John Wayne Hated This $50 Million Oscar Bait Flop (and Lost an Oscar to It)

John Wayne Hated This $50 Million Oscar Bait Flop (and Lost an Oscar to It)
Image credit: Warner Bros., Columbia Pictures, Legion-Media

Unlike some of his best movies, many of John Wayne's comments have not aged well.


  • John Wayne shot from both hips when it came to dissing other movies.
  • The western star hated All the King's Men and actually turned down a role in the original.
  • He would have loved to see how badly the remake flopped.

When it was revealed a few years ago that John Wayne was a racist homophobe, was anyone really surprised? The True Grit actor, who died in 1979, had been the epitome of what was deemed to be masculinity for much of the previous three decades.

Never a man to shy away from speaking his mind, he was always willing to pass judgment on the work of others. But he had a particular hatred for Robert Rossen's 1949 film All the King's Men.

Wayne thought the movie was unpatriotic

John Wayne lost to All the King's Men at the Oscars. Rossen's film was based on Robert Penn Warren's 1946 novel of the same name. It follows Willie Stark, an honest lawyer and aspiring politician who learns that corruption is the only way to the top.

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Despite its release in the late 40s, the film was surprisingly well received. But not by John Wayne, who was initially offered the lead role but turned it down. Wayne thought it was unpatriotic and chose to star in The Sands of Iwo Jima instead. Interestingly, the movie he chose depicted an event that was widely used for propaganda at the time, but actually resulted in heavy casualties for the US Army.

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To make matters worse, it was the little-known Broderick Crawford (who took the lead in All the King's Men after Wayne turned it down) who won the Best Actor Oscar in 1950.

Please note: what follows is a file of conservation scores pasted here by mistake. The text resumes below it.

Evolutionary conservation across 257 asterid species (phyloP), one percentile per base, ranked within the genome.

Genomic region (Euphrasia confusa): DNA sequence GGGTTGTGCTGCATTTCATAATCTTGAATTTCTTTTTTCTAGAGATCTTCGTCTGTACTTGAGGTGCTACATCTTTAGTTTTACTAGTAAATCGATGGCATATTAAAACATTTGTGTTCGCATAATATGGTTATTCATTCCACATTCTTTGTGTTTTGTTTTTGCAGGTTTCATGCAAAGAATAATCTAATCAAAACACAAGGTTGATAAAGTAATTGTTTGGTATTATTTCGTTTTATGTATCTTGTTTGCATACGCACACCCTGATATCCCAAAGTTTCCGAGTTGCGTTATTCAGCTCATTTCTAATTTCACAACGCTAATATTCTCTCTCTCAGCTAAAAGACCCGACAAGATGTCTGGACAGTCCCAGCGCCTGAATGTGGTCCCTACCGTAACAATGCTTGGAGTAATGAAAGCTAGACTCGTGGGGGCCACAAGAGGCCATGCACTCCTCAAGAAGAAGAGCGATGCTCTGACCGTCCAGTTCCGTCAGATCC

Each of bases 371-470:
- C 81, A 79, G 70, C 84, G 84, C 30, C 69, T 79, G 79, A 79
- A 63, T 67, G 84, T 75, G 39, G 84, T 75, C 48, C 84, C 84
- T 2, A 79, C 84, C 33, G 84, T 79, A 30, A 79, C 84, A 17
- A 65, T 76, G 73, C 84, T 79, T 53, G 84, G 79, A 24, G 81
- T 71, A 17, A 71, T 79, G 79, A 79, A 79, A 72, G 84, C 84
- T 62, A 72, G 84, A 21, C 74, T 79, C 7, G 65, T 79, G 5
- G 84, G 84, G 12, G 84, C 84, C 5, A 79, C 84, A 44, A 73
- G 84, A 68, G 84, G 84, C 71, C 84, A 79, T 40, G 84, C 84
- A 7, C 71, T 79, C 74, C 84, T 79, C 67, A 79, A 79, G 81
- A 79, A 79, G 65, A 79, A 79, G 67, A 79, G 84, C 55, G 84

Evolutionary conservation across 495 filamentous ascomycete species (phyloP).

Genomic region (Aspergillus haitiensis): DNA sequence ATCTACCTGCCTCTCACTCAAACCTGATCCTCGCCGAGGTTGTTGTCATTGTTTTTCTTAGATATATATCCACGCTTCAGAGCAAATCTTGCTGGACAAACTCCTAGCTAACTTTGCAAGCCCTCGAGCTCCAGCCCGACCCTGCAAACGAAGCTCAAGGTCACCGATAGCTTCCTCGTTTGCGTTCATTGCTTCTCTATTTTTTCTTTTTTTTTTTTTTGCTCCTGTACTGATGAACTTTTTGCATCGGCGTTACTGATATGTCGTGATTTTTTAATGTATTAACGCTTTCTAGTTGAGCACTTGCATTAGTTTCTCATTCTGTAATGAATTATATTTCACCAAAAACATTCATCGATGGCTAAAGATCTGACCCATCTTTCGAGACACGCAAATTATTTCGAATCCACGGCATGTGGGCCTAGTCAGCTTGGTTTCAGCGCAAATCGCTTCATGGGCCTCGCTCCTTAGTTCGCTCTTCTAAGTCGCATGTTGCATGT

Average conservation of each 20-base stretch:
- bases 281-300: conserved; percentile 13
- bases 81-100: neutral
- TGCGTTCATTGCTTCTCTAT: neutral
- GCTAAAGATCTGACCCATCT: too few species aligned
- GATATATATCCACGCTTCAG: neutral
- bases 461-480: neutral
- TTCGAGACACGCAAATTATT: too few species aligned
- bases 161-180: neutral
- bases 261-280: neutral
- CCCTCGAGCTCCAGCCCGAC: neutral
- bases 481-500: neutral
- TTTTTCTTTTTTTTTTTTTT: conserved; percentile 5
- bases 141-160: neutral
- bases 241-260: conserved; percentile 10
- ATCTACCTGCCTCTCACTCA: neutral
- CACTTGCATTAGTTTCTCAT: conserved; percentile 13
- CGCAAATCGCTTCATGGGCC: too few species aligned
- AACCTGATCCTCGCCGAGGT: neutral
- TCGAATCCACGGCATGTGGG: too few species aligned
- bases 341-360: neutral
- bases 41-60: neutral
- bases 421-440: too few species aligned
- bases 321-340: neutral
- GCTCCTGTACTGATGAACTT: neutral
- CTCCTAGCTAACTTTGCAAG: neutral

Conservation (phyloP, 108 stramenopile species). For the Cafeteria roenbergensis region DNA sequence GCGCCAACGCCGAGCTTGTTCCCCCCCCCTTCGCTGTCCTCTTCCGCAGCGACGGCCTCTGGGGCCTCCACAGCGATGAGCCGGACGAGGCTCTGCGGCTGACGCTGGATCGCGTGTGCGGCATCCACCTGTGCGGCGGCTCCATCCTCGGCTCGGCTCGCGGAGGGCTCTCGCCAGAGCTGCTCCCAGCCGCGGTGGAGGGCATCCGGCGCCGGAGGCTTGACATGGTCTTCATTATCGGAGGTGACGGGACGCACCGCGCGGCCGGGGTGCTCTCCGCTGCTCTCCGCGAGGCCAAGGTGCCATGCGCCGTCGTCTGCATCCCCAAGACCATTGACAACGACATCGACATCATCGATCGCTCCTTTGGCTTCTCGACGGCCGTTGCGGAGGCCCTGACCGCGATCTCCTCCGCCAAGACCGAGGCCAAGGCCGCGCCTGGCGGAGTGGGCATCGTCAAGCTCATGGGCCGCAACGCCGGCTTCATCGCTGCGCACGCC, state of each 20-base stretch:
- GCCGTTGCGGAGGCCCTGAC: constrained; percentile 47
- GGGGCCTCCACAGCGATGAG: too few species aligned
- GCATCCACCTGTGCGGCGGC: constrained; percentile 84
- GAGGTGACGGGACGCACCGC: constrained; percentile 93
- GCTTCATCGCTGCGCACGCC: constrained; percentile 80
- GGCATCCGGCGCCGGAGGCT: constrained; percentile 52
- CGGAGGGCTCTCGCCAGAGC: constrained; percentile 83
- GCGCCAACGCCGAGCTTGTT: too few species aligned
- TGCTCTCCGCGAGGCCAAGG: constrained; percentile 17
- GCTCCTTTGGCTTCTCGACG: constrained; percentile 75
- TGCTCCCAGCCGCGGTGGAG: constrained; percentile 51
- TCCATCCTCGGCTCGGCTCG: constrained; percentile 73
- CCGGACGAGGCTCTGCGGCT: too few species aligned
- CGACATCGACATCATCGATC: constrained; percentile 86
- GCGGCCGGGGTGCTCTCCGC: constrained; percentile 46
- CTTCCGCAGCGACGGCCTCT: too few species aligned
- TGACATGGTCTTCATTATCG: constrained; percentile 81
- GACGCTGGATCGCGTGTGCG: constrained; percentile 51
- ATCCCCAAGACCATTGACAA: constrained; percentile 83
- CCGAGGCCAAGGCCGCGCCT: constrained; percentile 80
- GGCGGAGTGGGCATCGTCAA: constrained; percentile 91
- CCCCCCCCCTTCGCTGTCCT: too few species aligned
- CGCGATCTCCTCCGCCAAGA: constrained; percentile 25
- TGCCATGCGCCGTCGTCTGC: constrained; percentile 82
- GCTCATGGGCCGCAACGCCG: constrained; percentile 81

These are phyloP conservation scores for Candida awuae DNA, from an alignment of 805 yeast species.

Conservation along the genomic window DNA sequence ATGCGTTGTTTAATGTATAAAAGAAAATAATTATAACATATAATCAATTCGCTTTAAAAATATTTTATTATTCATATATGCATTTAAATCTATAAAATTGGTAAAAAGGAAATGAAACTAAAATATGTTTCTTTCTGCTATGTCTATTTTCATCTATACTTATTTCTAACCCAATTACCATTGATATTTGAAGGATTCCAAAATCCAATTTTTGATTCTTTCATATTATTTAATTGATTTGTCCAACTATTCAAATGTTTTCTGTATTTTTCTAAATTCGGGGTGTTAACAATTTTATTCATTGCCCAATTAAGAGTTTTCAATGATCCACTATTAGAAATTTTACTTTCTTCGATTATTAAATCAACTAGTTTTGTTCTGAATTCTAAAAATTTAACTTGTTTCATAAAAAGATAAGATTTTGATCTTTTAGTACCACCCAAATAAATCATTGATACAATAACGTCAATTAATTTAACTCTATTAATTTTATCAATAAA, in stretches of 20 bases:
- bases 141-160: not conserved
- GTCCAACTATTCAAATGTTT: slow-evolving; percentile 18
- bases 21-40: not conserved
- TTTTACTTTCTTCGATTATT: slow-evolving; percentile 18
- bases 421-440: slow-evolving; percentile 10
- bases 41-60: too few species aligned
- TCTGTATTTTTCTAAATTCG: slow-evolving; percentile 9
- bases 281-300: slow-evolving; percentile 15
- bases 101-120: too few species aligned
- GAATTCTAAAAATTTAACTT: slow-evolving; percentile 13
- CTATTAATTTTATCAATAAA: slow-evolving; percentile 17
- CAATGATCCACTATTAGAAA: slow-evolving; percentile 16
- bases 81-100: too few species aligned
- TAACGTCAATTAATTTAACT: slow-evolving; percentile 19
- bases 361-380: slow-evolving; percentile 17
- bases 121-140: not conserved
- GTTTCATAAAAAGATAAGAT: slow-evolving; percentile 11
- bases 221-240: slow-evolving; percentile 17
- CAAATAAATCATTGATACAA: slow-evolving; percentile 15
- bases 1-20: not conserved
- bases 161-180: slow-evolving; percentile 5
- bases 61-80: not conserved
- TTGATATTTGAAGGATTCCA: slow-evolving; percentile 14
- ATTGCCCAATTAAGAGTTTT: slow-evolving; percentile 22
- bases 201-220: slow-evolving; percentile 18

John Wayne didn't take being overlooked for the Oscar very well

It's easy to see why John Wayne might have expected a clear path to the Oscar. He was the big star of the day in a movie that checked all the boxes of post-war patriotism. And that may be why he was so scathing in his attack on All the King's Men.

Far Out magazine reports that he said: 'I wouldn't have minded losing so much if anyone else had won.' Adding, '[All the King's Men] smears the machinery of government for no purpose of humour or enlightenment… degrades all relationships… and throws acid on the American way of life.'

John Wayne would have enjoyed seeing how badly the reboot flopped

In 2006, Steve Zaillian, produced and directed a remake of All the King's Men. He attracted big stars including Sean Penn, Anthony Hookins, Jude Law and Kate Winslet. There was even a part for James Gandolfini following his rise to fame as Tony Soprano.

To say the movie was a flop would be an understatement. It scored only 11% on Rotten Tomatoes and made $9.5 million at the box office against a budget of $55 million, not that the subject matter had anything to do with its utter failure.

Before the movie was released, there was even talk of it being an Oscar hit. Once critics and audiences saw it, all such plans were put on hold. It was confusing, disjointed, and pretentious. Nothing quite worked, and it felt like it took itself too seriously, almost to the point of being a parody of itself.

The subject matter was never really criticized, just the way it was presented. Still, it would undoubtedly have brought a smile to the Duke's face.